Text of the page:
Saturday, January 22, 2011

Little Red Hen

One of my best friends is Little Red Hen. She likes to go on vacations with me, uninvited. She somehow manages to stow away and then appear as if nothing out of the ordinary is going on. Her latest escapade involved “The Great Chicken Caper”.
We were on a cruise to Canada out of New York City when Little Red noticed a deck cam. She always wanted to be on TV so she flew back and forth in front of the camera, hoping that a famous talent scout was watching. No word yet, but she’s still waiting for her big break into show biz.

It’s fun traveling with Little Red. People like to talk to her and have their pictures taken with her. You’d think she would be a little stuck up due to all this attention, but no, she’s still a humble little hen. Surprisingly, she’s actually quite shy.

In about a month I’m going on a cruise to Grand Cayman and Cozumel. I haven’t told Little Red, yet, but I suspect she knows. She was packing her carry-on bag yesterday. Stay tuned…

Sunday, January 9, 2011

Migrating Geese

The honking of geese can stir a variety of feelings, depending on the time of year. For me, August honking signals back to school while late winter honking: spring! Both are harbingers of new beginnings.

In the predawn moments when I’m out walking the dog and I hear the ruckus of geese flying overhead, I’m always compelled to look up, fascinated by the v-formation. As far as I know, geese are the only birds that fly in that configuration. Sometimes they are in perfect synchronization and the honking seems to be a supportive, “Let’s keep going, guys.” Other times there is chaos in the skies with the formation looking more like a w and the honking more argumentative. I imagine they’re like my students, fighting to be the leader.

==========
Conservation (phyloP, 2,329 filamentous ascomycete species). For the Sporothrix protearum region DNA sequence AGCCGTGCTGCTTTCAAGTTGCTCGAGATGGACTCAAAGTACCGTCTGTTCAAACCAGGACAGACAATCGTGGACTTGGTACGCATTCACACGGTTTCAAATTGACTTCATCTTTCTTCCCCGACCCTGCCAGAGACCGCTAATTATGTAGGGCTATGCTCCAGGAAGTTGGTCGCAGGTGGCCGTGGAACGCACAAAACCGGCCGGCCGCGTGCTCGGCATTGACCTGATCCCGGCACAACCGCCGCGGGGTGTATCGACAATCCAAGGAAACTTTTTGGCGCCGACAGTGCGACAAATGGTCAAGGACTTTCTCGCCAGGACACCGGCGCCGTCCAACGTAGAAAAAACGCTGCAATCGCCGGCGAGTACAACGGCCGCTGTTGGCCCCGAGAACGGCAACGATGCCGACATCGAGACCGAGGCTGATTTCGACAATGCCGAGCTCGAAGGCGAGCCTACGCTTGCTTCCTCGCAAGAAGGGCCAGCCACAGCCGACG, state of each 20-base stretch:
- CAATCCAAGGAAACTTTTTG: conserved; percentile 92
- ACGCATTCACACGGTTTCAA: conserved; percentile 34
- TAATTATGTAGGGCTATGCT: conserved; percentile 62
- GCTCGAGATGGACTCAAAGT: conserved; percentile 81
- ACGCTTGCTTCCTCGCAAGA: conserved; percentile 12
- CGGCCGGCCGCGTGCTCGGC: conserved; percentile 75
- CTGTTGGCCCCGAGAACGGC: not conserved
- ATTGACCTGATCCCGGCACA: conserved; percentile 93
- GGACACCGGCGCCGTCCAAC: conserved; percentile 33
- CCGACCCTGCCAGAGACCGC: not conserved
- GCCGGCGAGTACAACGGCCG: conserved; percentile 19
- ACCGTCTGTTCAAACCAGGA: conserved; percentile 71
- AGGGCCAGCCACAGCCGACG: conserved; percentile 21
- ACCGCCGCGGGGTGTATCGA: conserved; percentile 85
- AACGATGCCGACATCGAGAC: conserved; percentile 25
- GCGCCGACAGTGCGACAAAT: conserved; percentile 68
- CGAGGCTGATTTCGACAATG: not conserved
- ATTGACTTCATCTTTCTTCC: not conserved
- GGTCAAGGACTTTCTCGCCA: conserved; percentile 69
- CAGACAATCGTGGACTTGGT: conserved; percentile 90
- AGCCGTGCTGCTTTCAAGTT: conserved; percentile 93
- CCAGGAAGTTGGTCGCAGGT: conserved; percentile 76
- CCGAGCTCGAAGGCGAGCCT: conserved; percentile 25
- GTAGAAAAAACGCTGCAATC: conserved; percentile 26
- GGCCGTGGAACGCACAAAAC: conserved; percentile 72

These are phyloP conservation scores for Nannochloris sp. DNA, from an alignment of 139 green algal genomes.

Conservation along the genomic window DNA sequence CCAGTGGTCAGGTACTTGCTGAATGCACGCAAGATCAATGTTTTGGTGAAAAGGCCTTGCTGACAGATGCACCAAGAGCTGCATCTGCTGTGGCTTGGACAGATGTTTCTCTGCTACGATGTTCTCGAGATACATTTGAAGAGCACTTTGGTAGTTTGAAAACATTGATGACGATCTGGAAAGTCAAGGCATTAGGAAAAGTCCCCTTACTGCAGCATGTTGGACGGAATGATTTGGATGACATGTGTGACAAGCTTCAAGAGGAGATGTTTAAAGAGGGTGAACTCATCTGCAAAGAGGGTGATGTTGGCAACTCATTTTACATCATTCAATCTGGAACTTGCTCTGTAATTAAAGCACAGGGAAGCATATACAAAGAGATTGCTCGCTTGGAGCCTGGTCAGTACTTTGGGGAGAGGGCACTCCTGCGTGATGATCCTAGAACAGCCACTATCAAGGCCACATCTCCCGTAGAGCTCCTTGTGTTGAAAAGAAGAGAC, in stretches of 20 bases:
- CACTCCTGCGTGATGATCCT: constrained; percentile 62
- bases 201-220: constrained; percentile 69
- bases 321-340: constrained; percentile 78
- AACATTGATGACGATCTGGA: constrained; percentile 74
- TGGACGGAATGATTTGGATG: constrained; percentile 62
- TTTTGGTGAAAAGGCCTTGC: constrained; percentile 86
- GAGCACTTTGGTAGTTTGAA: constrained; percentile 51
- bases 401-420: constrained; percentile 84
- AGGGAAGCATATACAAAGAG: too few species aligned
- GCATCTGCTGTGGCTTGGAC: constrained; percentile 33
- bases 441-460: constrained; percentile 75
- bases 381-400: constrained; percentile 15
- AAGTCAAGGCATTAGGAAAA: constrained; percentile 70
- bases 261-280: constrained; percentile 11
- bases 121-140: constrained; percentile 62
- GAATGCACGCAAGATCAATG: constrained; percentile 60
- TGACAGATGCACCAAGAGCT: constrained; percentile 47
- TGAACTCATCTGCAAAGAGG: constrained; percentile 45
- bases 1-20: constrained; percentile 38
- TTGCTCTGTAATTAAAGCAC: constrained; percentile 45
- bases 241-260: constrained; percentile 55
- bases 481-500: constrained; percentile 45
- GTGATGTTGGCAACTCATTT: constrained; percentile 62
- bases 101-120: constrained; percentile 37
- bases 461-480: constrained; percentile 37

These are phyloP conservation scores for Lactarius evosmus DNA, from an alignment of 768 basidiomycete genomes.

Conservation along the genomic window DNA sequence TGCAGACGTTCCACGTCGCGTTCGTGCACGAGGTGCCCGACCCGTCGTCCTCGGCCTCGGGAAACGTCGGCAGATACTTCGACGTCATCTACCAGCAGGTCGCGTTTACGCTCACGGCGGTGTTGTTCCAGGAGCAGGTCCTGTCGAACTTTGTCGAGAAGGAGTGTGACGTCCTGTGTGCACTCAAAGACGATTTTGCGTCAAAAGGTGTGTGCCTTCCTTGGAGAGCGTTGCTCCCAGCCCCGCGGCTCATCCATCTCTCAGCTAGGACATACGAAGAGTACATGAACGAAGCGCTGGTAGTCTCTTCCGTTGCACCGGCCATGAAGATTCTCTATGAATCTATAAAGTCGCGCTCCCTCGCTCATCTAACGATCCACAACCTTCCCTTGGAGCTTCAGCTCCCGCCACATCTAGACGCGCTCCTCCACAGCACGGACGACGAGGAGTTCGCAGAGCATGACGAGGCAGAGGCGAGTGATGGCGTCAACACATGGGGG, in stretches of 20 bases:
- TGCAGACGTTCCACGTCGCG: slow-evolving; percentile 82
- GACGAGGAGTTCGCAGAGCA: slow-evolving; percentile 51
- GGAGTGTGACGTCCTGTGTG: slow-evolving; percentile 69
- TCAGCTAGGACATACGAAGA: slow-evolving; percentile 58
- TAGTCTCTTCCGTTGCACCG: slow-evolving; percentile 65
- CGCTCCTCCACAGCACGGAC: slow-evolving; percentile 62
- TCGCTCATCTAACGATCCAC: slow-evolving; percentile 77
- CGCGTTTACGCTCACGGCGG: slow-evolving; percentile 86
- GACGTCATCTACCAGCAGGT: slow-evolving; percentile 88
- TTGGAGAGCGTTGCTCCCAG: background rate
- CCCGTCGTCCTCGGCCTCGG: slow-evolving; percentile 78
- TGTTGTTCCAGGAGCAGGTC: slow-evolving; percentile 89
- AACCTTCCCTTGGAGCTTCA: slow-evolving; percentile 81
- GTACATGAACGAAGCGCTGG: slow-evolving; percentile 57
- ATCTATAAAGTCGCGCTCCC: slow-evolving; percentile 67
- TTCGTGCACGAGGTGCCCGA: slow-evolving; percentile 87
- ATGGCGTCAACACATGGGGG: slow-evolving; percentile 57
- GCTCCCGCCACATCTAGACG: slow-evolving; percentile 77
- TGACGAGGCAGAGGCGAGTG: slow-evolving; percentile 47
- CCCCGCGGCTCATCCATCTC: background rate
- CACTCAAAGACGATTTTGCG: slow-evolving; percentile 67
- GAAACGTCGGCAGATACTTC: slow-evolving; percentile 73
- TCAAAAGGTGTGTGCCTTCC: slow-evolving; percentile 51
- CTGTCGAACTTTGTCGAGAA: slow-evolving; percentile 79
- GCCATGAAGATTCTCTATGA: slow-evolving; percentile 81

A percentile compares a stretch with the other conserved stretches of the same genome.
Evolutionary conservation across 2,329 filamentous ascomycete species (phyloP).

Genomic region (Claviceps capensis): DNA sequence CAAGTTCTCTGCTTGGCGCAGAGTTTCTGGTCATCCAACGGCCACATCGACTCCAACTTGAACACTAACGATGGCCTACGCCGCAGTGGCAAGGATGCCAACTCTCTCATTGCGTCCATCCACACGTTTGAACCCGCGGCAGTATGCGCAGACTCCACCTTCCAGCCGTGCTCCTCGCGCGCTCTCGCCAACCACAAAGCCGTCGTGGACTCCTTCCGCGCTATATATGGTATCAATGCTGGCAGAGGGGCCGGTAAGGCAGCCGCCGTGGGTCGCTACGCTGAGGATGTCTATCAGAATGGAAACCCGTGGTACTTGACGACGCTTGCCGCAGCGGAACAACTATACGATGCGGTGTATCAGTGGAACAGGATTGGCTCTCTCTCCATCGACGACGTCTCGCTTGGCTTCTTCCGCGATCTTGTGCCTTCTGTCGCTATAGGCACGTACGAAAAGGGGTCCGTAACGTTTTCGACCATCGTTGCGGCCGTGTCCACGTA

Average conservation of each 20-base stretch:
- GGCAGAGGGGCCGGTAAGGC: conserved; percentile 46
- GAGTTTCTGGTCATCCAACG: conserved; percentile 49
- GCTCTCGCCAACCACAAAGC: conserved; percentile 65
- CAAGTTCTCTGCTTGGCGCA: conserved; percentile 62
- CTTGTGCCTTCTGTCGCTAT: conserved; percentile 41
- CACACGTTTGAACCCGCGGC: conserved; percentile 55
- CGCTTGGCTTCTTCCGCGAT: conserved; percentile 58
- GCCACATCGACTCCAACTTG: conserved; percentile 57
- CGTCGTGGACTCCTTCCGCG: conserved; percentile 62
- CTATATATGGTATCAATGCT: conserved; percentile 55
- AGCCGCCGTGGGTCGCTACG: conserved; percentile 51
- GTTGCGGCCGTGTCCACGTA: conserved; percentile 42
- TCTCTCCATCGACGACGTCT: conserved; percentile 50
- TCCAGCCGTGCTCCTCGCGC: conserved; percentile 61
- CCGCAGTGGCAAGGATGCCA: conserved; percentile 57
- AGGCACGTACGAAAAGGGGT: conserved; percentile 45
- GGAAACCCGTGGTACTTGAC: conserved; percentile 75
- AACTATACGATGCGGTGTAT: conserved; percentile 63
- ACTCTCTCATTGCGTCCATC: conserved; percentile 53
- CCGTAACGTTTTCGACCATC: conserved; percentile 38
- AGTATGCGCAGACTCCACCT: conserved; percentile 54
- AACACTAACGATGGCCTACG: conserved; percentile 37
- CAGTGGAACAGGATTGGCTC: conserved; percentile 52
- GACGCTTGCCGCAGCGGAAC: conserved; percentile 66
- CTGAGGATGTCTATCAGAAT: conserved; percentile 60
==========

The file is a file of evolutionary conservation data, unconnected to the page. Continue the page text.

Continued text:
The times that I feel the saddest while observing the semi-annual migrations are when there is one solitary goose, honking and flying solo. It makes me wonder…did they lose their mate? Geese mate for life and the thought of their loss creates a lump in my throat.

It’s incredible how far these birds fly every season, inspiring, even. Just goes to show how far we can get in life with a little help from our friends.

Saturday, January 1, 2011

Holiday Traditions

One of my family’s traditions for decorating the Christmas tree involves homemade caramel corn. Not just any caramel corn-- Grammie Forbes’s recipe. I usually whip up a batch just before it’s time to start the festivities. We put a Christmas carol CD in the player, box brigade the ornament containers from their cellar storage, unpack, munch, and decorate. We enjoy reminiscing about the histories behind our very un-Martha Stewart-y ornaments as we hang them on the branches. It’s always a pleasant surprise to discover that the mice have neglected to eat the macaroni wreaths made by Kate and Nick 20-odd years ago during their preschool years. Last year, however, something happened that changed my life forever.

As a person who finds it difficult to stay on task, I have a new rule: No texting while cooking! In the middle of whipping up my annual batch of caramel corn, I suddenly had an uncontrollable urge to text my daughter, Kate. Although I can’t for the life of me remember what it was I “just had to tell her,” I interrupted my kitchen duties to tap out a message on my cellphone.

Meanwhile, back at the stove, a saucepan of sugar, corn syrup, butter, and vinegar was boiling merrily as the needle on my candy thermometer inched toward the goal: 290o F. Usually I tend this molten mixture closely, stirring frequently until it turns a creamy amber. Too hot and it burns, too cool and it stays sticky, never reaching that crisp-crunchy-melt-in-your-mouth heaven that is Grammie Forbes’s Caramel Corn. (This recipe is practically famous having traveled around the world during the Vietnam War to sustain my uncles and their navy friends.)

I snapped my phone shut and mixed in the vanilla and baking soda; the liquid was now a foaming froth, threatening to bubble over the rim of the pan. I quickly stirred and poured it on the waiting popcorn, coating every kernel. Finally, the popcorn cooled and I popped a morsel into my mouth, only to discover that my teeth were now stuck together! With visions of pulled fillings, I kept my teeth together, waiting for the sugar sealant to melt. What seemed like forever later, I was able to open my mouth. Argh! The batch hadn’t reached the proper temperature! It was a soggy, ruined mess! All for a text that could have waited the ten minutes it would have taken to perfect Grammie Forbes’s caramel mixture.